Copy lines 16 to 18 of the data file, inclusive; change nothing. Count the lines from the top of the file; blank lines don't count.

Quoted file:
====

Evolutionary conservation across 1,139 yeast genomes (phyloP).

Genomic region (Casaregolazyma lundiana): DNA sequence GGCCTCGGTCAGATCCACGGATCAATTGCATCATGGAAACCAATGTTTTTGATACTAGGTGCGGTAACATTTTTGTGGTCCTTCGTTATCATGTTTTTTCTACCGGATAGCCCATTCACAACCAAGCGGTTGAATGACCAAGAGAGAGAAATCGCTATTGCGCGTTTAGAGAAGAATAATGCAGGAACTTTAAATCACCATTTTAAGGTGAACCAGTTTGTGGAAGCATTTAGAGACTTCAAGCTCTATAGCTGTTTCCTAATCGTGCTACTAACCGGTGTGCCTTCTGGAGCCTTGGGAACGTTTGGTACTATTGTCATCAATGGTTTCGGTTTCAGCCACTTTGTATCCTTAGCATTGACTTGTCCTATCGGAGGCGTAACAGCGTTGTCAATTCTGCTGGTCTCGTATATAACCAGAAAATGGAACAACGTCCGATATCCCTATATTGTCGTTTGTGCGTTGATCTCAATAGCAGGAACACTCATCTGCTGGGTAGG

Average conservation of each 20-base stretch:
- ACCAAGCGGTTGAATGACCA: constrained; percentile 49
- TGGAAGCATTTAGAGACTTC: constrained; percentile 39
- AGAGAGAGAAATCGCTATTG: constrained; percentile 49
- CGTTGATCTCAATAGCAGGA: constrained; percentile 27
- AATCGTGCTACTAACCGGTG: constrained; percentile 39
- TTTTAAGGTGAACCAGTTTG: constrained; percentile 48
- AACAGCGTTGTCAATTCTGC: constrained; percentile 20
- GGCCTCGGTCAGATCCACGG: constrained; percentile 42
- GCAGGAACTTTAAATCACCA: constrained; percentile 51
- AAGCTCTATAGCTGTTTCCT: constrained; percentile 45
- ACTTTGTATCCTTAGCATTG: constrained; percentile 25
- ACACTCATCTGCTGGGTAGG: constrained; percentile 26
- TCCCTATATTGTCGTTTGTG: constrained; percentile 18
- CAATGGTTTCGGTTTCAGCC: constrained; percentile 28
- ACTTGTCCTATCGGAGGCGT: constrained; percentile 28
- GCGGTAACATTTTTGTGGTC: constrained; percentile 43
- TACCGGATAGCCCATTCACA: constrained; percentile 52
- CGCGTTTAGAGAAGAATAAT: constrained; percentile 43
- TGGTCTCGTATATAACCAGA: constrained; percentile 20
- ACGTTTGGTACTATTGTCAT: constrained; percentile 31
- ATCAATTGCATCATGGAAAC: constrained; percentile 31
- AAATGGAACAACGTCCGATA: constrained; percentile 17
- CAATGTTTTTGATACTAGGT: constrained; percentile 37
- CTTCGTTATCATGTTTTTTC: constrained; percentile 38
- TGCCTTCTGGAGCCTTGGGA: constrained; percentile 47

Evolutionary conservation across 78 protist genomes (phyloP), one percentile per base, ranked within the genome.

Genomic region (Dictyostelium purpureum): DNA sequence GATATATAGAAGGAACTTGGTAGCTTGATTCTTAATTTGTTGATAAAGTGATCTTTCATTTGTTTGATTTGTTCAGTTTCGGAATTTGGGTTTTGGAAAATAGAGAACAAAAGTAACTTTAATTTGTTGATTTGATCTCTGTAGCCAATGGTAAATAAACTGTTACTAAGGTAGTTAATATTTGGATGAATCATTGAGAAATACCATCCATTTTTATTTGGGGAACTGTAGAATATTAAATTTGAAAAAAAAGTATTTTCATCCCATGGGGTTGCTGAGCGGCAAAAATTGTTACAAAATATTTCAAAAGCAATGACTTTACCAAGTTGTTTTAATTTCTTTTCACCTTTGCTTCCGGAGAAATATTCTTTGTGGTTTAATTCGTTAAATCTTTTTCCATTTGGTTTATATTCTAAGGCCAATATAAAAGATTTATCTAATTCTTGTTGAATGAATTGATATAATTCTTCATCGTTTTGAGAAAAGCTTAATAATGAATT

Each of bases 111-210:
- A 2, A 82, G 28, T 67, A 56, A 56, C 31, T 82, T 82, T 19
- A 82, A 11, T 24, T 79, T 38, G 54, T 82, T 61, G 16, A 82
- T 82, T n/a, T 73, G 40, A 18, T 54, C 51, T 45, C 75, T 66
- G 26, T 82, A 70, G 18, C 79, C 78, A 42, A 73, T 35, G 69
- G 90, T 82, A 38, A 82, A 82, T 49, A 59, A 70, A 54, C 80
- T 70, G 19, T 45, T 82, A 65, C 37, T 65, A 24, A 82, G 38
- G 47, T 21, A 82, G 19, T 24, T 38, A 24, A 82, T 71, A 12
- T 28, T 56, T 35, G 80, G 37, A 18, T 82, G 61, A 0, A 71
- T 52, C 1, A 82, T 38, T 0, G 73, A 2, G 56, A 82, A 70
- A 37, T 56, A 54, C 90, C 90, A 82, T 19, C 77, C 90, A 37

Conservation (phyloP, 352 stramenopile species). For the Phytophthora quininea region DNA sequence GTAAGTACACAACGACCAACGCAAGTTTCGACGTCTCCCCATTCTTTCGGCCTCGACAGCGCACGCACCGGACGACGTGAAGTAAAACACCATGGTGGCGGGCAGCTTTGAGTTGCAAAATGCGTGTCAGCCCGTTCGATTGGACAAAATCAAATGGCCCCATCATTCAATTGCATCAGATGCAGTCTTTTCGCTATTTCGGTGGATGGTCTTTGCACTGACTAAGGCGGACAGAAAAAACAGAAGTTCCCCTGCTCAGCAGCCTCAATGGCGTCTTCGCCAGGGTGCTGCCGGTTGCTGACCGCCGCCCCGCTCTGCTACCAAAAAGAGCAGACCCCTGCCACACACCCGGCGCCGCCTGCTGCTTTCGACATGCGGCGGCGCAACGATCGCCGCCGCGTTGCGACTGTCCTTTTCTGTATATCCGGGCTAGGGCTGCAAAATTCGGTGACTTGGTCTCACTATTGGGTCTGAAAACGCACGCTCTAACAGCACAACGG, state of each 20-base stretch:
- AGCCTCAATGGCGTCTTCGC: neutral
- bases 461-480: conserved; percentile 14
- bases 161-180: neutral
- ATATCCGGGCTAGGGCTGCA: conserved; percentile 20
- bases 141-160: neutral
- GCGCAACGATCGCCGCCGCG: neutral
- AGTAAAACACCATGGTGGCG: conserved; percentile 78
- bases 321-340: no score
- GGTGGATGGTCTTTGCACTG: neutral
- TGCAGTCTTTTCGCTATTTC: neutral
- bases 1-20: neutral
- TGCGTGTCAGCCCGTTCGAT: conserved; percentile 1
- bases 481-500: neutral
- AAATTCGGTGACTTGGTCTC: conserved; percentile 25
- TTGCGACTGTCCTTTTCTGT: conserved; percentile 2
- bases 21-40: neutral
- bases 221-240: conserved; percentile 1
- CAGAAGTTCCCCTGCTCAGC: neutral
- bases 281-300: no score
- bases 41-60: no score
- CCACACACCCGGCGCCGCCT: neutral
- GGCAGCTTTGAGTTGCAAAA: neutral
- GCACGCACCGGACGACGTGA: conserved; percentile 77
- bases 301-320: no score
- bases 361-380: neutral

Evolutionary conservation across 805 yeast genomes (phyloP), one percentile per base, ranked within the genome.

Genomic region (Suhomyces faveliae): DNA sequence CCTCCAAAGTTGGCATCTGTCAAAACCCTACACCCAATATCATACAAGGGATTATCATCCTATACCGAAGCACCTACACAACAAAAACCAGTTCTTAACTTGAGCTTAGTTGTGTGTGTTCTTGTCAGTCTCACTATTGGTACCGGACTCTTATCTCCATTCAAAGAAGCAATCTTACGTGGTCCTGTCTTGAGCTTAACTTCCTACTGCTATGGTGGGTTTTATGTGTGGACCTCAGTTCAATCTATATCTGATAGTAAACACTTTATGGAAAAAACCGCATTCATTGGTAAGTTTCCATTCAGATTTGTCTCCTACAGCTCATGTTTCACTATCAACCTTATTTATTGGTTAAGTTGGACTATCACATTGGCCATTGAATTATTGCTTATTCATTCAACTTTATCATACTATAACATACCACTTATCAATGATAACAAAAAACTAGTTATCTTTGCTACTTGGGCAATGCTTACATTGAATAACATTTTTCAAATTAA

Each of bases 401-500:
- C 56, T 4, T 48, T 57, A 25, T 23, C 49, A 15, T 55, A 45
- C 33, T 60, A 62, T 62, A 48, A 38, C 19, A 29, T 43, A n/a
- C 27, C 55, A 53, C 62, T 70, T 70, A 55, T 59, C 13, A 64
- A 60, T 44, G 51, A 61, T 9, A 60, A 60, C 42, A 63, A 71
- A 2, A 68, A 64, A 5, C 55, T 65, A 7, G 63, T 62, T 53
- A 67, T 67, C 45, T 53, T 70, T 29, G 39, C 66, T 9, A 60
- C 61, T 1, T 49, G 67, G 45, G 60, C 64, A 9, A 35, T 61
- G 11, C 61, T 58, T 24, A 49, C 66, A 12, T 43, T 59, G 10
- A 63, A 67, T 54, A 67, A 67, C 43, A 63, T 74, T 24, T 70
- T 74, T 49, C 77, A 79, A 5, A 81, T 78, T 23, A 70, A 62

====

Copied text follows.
- TCCCTATATTGTCGTTTGTG: constrained; percentile 18
- CAATGGTTTCGGTTTCAGCC: constrained; percentile 28
- ACTTGTCCTATCGGAGGCGT: constrained; percentile 28